Macrophages are an important component of the inflammatory cascade by initiating and modulating the processes leading to tissue regeneration and bone healing. Depending on the local environment, macrophages can be polarized into M1 (pro-inflammatory) or M2 (anti-inflammatory) phenotypes. In order to assess the effects of aging on macrophage function, bone marrow macrophage polarization using primary bone marrow macrophages (BMMs) from young (8 weeks old) and aged (72 weeks old) wild-type male C57BL/6J mice was analyzed. Fluorescence-activated cell sorting (FACS) analysis (CD11b, iNOS, CD206), qRT-PCR (iNOS, TNF-a, CD206, Arginase 1), and ELISA (TNF-a, IL-1ra) were performed to compare the M1 and M2 phenotypic markers in young and aged mouse macrophages. Once M1 and M2 macrophage phenotypes were confirmed, the results showed that TNF-a mRNA was significantly upregulated in aged M1s after interferon gamma (INF-?) exposure. Arginase 1 and CD206 mRNA expression were still upregulated with IL4 stimulation in aged macrophages, but to a lesser extend than those from younger animals. TNF-a secretion was also significantly increased in aged M1s compared to young M1s, following lipopolysaccharide (LPS) exposure. However, the IL-1ra secretion did not increase accordingly in aged mice. The results demonstrate that, compared to younger animals, aging of bone marrow derived macrophages increases the resting levels of oxidative stress, and the ratios of pro- to anti-inflammatory markers. These age-related changes in macrophage polarization may explain in part the attenuated response to adverse stimuli and delay in processes such as fracture healing seen in the elderly.Bone healing is a complex process that involves both biological and mechanical factors. Macrophages are key cells that regulate the events involved in bone healing, especially the initial inflammatory phase. In this biological cascade of events, macrophages present as different functional phenotypes including uncommitted (M0), pro-inflammatory (M1), and anti-inflammatory (M2), a process called macrophage polarization. A clear understanding of the effects of aging on macrophage polarization is critical to modulating adverse events such as fractures, atraumatic bone loss, and tissue regeneration in an aging population.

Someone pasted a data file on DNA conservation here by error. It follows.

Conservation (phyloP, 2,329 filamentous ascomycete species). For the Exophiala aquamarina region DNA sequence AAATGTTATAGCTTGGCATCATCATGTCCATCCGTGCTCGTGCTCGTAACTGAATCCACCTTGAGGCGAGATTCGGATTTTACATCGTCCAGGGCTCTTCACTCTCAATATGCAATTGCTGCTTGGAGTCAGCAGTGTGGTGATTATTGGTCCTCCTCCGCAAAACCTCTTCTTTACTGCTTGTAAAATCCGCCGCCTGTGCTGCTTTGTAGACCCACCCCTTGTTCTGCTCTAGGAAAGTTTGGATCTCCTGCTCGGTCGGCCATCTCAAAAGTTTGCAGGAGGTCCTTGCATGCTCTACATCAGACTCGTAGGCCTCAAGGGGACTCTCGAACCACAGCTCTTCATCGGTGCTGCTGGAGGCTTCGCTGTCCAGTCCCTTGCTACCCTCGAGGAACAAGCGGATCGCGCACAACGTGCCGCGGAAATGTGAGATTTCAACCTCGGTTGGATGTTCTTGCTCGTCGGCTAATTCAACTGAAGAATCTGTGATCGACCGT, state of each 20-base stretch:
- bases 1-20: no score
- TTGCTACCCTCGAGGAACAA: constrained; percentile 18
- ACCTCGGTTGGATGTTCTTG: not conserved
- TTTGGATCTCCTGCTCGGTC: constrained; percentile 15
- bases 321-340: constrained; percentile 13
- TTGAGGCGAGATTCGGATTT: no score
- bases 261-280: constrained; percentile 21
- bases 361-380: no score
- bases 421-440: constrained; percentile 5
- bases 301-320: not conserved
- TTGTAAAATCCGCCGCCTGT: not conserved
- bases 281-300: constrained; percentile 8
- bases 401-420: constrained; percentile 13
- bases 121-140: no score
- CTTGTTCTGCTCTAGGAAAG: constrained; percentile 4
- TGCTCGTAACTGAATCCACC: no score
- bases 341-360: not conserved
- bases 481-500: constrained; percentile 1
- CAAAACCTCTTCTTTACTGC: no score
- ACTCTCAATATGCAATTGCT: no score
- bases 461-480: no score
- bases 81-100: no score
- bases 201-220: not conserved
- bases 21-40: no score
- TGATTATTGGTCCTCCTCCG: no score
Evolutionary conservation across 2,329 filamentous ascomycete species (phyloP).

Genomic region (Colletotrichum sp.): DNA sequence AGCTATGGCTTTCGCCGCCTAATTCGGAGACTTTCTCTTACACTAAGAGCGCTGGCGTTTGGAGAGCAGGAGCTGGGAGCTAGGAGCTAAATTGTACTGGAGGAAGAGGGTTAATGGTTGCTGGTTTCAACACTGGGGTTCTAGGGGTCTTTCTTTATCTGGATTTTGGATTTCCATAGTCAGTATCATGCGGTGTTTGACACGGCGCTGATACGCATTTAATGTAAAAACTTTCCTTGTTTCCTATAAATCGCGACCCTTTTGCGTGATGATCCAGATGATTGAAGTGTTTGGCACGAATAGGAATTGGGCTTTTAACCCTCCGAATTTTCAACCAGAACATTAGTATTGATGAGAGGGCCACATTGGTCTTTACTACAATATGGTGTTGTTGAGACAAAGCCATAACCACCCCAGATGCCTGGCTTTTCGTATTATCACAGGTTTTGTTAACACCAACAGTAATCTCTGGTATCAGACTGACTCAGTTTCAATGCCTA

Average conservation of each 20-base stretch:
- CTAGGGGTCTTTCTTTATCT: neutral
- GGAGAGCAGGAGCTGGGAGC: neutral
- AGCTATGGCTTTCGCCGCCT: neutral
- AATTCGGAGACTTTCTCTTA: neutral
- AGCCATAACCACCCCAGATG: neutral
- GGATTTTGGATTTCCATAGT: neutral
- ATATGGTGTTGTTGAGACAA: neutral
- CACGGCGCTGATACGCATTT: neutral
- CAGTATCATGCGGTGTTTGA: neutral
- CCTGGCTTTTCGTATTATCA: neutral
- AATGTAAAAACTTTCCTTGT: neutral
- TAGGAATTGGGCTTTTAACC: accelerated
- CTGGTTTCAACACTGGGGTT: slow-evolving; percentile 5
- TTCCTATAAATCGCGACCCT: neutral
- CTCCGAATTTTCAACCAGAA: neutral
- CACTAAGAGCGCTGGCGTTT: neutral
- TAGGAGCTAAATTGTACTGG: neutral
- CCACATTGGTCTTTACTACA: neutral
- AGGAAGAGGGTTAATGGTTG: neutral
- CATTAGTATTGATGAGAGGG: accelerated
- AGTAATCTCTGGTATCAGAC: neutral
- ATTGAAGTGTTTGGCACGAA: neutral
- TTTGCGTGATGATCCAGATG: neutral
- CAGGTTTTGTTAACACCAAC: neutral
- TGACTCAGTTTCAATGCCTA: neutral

View details for DOI 10.1007/s40883-016-0016-5
View details for PubMedID 28138512